For the performance indicator (PI) of “estuarine management strategy developed and implemented”, the Department was to get approval for the publication of the amended National Estuarine Management Protocol. The Department hoped that it would be published in the present quarter and if it was published before the end of March, the Department would achieve the target. Marine protected area (MPA) declarations were processed and published. MPA management needed to be prioritised, and the Department entered into agreements with various partners such as conservation authorities, e.g. Ezemvelo-KZN Wildlife, iSimangaliso, Eastern Cape Parks Board, and Cape Nature. The Department needed to process funding to conservation authorities. There was a delay in securing approval for funding as Treasury only approved the new agreement in February. The target would not be achieved by the end of the financial year, but resources have been secured to fund the intervention. Programme 3 was 55% on target, 27% work in progress, and 18% off-target.
Programme 4: Climate Change and Air Quality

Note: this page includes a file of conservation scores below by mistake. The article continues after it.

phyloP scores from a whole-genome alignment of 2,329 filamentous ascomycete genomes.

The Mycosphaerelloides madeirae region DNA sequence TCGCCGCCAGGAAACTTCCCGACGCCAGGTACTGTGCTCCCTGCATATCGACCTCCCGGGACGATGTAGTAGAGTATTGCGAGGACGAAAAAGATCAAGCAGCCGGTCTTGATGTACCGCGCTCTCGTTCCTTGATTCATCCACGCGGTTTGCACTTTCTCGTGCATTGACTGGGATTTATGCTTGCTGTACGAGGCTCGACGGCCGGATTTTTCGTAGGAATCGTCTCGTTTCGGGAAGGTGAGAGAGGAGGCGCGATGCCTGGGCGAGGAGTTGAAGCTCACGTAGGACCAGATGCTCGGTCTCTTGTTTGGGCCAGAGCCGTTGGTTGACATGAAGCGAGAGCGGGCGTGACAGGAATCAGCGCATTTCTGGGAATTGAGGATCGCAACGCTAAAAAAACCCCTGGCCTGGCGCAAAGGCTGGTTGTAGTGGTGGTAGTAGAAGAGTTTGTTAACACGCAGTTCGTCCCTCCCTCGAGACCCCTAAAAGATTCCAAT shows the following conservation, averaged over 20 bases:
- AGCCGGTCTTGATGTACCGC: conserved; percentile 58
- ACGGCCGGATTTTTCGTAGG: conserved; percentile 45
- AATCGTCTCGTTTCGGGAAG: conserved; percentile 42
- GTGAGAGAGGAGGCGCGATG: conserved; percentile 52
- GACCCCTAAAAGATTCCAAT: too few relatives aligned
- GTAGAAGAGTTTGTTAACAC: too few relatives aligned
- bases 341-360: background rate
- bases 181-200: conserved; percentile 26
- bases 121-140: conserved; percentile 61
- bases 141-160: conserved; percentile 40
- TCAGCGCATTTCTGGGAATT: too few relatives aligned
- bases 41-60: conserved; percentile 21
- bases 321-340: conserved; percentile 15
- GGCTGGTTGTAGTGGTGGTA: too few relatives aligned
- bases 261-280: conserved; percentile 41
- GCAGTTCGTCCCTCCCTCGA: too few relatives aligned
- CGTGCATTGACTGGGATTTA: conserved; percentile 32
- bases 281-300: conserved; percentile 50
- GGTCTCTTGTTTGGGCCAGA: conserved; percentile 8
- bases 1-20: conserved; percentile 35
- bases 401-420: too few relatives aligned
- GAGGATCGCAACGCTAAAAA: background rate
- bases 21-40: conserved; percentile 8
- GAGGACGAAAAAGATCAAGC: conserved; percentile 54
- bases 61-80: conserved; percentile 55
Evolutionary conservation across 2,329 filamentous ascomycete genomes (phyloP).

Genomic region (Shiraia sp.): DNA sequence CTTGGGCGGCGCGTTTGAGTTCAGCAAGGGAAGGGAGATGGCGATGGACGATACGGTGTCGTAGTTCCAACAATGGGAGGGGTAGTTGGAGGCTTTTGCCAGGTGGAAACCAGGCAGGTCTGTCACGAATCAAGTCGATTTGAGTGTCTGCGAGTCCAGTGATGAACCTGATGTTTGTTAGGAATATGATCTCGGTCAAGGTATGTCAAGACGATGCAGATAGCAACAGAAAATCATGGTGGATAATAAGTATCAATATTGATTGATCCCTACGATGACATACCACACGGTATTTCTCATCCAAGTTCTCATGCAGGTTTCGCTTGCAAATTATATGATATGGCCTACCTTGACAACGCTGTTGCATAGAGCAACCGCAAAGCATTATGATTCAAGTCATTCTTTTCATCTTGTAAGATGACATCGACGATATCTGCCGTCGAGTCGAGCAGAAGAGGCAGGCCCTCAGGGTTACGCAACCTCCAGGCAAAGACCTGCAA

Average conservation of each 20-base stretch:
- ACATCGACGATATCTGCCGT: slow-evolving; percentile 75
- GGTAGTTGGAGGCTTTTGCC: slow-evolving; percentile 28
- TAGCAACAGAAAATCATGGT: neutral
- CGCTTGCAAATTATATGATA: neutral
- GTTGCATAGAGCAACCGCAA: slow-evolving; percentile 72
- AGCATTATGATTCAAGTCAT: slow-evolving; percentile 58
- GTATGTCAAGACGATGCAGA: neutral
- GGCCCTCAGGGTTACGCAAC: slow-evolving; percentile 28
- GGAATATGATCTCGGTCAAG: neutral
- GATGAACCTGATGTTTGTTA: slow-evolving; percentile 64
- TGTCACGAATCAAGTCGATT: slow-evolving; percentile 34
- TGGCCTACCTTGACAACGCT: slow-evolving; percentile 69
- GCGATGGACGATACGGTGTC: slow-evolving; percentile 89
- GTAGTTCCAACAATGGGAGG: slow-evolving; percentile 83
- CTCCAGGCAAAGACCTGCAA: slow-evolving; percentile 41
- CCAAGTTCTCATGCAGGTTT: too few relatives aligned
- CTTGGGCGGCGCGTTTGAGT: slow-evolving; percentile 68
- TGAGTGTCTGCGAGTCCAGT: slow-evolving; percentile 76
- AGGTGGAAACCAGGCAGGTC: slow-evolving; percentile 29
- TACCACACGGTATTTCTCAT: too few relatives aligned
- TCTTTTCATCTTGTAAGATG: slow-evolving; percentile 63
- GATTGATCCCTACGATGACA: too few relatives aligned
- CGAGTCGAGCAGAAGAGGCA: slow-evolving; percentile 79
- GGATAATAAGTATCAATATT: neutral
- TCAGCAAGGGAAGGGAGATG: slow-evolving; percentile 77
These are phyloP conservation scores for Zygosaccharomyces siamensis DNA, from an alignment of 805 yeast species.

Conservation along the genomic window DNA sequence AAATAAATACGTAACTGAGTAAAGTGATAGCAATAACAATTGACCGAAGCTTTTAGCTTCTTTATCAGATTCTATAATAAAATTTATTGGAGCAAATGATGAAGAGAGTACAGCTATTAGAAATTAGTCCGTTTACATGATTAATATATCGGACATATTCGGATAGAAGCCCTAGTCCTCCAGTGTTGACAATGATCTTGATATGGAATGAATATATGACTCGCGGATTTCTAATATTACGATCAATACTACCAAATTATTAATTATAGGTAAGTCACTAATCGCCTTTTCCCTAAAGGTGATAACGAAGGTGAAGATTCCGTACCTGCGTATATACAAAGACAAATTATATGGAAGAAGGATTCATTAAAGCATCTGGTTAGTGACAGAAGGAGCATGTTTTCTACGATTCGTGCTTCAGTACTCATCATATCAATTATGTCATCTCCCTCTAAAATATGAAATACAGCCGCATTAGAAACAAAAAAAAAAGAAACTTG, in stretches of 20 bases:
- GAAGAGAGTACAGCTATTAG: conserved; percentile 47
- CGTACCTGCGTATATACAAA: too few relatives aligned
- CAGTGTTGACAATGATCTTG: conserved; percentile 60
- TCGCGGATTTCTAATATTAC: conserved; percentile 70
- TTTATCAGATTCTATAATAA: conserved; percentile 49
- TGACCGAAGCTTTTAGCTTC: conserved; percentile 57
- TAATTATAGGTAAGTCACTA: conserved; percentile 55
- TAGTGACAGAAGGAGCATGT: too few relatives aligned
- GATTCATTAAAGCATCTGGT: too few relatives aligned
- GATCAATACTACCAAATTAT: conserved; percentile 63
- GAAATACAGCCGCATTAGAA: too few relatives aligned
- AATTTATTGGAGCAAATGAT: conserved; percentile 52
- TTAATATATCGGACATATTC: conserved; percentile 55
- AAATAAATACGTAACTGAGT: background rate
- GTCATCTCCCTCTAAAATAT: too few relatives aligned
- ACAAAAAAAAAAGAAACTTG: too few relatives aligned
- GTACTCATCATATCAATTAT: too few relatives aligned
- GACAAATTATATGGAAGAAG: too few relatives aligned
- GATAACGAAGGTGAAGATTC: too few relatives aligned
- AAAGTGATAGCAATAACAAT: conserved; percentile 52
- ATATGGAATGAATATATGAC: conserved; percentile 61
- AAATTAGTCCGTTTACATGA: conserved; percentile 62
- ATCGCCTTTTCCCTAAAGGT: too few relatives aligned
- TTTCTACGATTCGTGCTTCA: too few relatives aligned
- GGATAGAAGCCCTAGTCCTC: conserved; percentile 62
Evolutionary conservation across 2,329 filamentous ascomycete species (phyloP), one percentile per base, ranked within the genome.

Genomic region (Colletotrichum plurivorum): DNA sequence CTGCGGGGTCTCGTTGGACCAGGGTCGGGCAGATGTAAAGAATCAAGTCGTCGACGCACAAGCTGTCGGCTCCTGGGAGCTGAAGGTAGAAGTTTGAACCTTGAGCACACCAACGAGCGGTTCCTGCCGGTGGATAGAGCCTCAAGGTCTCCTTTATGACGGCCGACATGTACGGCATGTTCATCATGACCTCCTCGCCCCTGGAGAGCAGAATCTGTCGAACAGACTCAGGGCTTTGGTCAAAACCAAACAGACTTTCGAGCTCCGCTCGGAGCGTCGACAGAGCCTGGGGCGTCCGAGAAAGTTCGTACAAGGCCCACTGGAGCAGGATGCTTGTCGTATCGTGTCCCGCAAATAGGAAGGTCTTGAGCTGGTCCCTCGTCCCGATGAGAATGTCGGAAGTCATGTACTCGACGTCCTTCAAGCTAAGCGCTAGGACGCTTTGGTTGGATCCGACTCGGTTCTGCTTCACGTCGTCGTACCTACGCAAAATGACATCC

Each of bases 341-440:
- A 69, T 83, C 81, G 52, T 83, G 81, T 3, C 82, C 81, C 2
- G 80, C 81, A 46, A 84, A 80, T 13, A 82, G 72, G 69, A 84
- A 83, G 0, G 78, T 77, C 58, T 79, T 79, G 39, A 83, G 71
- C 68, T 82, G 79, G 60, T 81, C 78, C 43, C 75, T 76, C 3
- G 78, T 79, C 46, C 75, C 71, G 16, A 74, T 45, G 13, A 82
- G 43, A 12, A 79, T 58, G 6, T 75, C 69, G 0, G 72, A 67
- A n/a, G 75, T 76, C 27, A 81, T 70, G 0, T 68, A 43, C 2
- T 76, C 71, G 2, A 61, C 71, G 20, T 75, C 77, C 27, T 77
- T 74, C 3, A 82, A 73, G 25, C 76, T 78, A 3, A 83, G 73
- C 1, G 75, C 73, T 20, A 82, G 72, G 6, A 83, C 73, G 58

The Department met the target of the first PI, namely developing and implementing the National Framework for Climate Services, which was supposed to enable mitigation and adaptation across the various districts and municipalities. The PI “number of sector mitigation potential and impact studies conducted” is a work in progress. The Department worked with the DTI (Department of Trade and Industry) and the NPC (National Planning Commission) to do an analysis of which sectors will be the most vulnerable to mitigation, and to create job resilience strategies. The work is done – the Department has a revised model to present to Cabinet – but it was delayed. Programme 4 met 92% of the targets; and the Department will be able to catch up on mitigation strategies (hence 8% work in progress).
Programme 5: Biodiversity and Conservation
The Department met all of the targets for this programme. The DG had presented the State of the Environment report, and the National Biodiversity Assessment report compiled by SANBI (South African National Biodiversity Institute). SANBI’s report highlighted the ecosystems which are vulnerable, especially freshwater ecosystems, which are not protected in South Africa. For the PI “Percentage of land under conservation” this is an area where the Department is going to need to improve, and to expand the protected area expansion strategy. The Department will build on that in terms of its next APP going into the future.
Programme 6: Environmental Programmes